This viaduct is built over a rocky ravine on the railway from Port Alfred to Grahamstown, at a height of about 200 ft. from the bottom. Its length is 480 ft. 6 in., and the width of the platform is 15 ft., the gauge of the railway being 3 ft. 6 in. The central span of the viaduct is an arch of 220 ft. span between abutments, and about 90 ft. height; the remainder of the space on each side is divided into two spans by an iron pier at a distance of 68 ft. from the retaining wall. These piers are 36 ft. 2 in. high, and carry girders 144 ft. long, balanced each on a pivot in the center. One end of these girders is secured to the retaining walls by means of horizontal and vertical anchorages, while the other end rests in a sliding bearing on the top flange of the arch.

BRIDGE OVER THE BLAAUW KRANTZ RAVINE, CAPE COLONY.

BRIDGE OVER THE BLAAUW KRANTZ RAVINE, CAPE COLONY.

BRIDGE OVER THE BLAAUW KRANTZ RAVINE, CAPE COLONY.

BRIDGE OVER THE BLAAUW KRANTZ RAVINE, CAPE COLONY.

In designing the structure the following points had to be considered: (1) That, on account of the great height above the ground, and on account of the high price of timber at the site, the structure could be easily erected without the use of scaffolding supporting it as a whole. (2) That, on account of the high freights to Port Alfred, the quantity of iron in the structure should be as small as possible. (3) That the single parts of the principal span should be easy to lift, and that there should be as few of them as possible. For this latter reason most of them were made in lengths of 20 ft. and more. The question of economy of material presented itself as a comparison between a few standard types, viz., the girder bridge of small independent spans; the cantilever bridge, or the continuous girder bridge in three large spans; the single girder bridge with one large span and several small spans; and the arch with small girder spans on each side. The suspension bridge was left out of question as inadmissible.

A girder bridge with small independent spans on rocker piers would probably have been the most economical, even taking into account the great height of the piers near the middle of the ravine, but there would have been some difficulty in holding those piers in position until they could be secured to the girders at the top; and, moreover, such a structure would have been strikingly out of harmony with the character of the site. On the other hand, a cantilever or continuous girder bridge in three spans - although such structures have been erected in similar localities - could not enter into comparison of simple economy of material, because such a design would entirely disregard the anomaly that the greater part of the structure, viz., the side spans, being necessarily constructed to carry across a large space, would be too near the ground to justify the omission of further supports. The question was, therefore, narrowed to a comparison between the present arch and a central independent girder of the same span, including the piers on which it rests. The small side spans could obviously be left out in each case. The comparison was made with a view not only to arrive at a decision in this particular case, but also of answering the question of the economy of the arch more generally.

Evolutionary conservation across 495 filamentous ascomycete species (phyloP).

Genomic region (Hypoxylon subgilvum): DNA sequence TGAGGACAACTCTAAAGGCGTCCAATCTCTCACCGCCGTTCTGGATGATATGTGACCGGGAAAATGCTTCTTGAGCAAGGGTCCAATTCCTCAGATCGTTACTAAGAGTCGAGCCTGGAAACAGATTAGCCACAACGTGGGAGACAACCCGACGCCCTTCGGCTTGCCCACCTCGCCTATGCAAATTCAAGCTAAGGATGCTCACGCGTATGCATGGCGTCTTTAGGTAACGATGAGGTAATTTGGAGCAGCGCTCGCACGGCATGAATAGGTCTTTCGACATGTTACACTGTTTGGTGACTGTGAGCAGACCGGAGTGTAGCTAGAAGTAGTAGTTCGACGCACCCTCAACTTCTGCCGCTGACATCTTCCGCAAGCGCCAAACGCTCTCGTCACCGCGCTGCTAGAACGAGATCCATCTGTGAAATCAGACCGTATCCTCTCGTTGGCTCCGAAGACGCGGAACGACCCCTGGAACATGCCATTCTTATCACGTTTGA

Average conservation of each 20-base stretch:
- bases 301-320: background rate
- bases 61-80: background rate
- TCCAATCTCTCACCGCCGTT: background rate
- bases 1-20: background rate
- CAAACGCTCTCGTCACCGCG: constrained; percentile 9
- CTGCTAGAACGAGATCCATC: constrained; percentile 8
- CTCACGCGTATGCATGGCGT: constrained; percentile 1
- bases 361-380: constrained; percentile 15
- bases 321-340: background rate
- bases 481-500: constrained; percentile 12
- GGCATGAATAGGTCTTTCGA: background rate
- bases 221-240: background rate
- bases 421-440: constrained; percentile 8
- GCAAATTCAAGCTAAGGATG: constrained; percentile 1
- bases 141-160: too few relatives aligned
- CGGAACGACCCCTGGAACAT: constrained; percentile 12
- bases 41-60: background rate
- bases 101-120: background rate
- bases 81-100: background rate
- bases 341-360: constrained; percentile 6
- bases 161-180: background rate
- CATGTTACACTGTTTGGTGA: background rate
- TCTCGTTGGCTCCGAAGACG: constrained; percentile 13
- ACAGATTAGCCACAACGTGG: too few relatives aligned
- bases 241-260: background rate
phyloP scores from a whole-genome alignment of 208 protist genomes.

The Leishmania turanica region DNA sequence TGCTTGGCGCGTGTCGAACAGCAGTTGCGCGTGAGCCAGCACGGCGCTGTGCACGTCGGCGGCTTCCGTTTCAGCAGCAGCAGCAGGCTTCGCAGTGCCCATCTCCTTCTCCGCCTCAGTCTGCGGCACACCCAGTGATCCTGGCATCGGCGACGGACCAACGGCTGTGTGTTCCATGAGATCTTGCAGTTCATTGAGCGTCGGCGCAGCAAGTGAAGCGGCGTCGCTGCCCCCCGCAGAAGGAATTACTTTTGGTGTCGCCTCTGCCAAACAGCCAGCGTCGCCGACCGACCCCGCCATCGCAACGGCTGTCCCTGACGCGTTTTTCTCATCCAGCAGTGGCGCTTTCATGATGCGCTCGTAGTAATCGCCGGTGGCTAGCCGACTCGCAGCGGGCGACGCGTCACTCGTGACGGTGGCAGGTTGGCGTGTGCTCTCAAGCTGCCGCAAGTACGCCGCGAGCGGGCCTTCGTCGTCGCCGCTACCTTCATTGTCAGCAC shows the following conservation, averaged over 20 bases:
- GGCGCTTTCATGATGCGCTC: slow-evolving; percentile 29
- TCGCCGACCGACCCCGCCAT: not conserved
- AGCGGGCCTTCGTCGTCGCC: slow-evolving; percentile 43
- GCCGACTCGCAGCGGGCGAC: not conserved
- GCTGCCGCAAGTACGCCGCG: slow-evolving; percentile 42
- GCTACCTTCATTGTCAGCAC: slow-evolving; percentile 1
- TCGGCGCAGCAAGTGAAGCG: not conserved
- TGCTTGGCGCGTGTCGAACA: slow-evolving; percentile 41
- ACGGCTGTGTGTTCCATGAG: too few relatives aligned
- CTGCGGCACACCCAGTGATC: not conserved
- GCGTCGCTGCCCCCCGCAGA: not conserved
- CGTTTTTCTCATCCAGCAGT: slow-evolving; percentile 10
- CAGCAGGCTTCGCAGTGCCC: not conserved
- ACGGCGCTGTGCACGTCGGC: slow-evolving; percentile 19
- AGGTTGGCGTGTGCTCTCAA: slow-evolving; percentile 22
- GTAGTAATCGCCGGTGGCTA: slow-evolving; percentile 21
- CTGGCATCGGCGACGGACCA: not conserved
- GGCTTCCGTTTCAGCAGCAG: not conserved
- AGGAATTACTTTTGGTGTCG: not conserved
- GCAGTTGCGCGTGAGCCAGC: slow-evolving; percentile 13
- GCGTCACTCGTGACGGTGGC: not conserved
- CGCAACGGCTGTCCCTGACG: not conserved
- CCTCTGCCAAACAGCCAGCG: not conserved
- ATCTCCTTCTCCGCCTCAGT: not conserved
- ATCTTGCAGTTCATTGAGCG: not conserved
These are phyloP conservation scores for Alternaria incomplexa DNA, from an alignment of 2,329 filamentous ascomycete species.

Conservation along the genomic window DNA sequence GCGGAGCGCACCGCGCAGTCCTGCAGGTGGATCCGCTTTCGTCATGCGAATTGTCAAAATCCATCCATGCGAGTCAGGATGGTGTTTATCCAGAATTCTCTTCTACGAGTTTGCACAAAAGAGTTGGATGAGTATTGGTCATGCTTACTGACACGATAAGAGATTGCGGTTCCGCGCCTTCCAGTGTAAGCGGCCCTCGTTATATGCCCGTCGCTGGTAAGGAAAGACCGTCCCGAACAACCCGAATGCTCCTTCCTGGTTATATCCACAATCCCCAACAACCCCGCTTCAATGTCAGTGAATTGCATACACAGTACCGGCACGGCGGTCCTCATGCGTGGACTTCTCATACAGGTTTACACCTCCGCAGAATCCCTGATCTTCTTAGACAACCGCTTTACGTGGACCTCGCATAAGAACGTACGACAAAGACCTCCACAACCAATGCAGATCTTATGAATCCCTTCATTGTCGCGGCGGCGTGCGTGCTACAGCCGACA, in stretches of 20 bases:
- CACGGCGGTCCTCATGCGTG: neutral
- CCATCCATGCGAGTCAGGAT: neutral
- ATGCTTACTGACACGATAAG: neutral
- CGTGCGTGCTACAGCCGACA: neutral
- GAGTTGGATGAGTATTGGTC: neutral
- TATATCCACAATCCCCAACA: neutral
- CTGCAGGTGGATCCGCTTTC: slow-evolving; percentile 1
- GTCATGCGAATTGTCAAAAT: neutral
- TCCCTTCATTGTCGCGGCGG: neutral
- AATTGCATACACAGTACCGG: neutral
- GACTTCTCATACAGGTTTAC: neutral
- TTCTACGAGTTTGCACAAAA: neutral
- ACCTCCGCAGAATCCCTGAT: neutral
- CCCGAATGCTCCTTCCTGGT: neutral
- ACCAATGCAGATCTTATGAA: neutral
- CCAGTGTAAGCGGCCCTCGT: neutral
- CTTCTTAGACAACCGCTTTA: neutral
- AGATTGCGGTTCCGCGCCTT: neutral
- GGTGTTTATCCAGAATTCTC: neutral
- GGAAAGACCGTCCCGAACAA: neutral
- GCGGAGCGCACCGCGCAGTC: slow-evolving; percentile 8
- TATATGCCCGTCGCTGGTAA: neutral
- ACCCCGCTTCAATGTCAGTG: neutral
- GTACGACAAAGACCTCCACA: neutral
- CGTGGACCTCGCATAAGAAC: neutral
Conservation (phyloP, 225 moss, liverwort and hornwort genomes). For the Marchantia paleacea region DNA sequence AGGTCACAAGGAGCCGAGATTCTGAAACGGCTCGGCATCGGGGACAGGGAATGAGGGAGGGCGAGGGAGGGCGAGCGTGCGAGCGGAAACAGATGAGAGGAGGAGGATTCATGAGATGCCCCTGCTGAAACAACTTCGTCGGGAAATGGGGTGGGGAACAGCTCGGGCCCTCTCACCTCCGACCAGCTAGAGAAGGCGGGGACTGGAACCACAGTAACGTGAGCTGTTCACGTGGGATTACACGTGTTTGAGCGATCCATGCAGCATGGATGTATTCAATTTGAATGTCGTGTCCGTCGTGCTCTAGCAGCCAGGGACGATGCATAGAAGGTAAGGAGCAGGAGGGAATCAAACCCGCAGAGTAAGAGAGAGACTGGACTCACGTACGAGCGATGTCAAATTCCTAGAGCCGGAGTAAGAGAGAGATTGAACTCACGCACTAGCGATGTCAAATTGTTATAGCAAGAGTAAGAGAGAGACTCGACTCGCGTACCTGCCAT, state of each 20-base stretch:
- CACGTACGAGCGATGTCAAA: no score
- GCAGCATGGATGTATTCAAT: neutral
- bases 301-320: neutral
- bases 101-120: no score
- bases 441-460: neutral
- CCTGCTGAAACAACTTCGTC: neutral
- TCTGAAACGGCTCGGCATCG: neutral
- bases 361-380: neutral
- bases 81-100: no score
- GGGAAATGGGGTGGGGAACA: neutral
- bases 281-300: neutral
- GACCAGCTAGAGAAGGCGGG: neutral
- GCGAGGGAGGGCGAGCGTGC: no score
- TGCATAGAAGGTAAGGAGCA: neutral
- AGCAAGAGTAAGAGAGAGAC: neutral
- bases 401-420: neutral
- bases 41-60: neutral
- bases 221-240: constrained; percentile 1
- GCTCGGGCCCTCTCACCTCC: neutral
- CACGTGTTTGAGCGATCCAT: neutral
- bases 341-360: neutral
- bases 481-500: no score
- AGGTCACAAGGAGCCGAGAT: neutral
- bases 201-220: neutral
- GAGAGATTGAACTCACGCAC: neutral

The following table contains the weights of geometrically similar structures of three different spans, of which the second is the one here described. The so-called theoretical weight is that which the structure would have if no part required stiffening, leaving out also all connections and all wind bracing. The moving load is taken at one ton per foot lineal, and the strain on the iron at an average of four tons per square inch. The proportion of the girder is taken at 1 in 8.

Span in Feet.Theoretical Weight.Total Weight.
Arch.Girder.Arch.Girder.
1000.07240.16630.18660.2443
2200.16590.41090.44760.7462
3000.24140.64450.64641.2588
<------------Tons per foot lineal.------------->

It can be seen from these results that the economical advantage of the arch increases with the span. In small arches this advantage would not be large enough to counterbalance the greater cost of manufacture; but in the arch of 220 ft. span the advantage is already very marked. If the table were continued, it would show that the girder, even if the platform were artificially widened, would become impossible at a point where the arch can still be made without difficulty. The calculations leading to the above results would occupy too much space to make it desirable on this occasion to produce them. Our two views are from photographs. - The Engineer.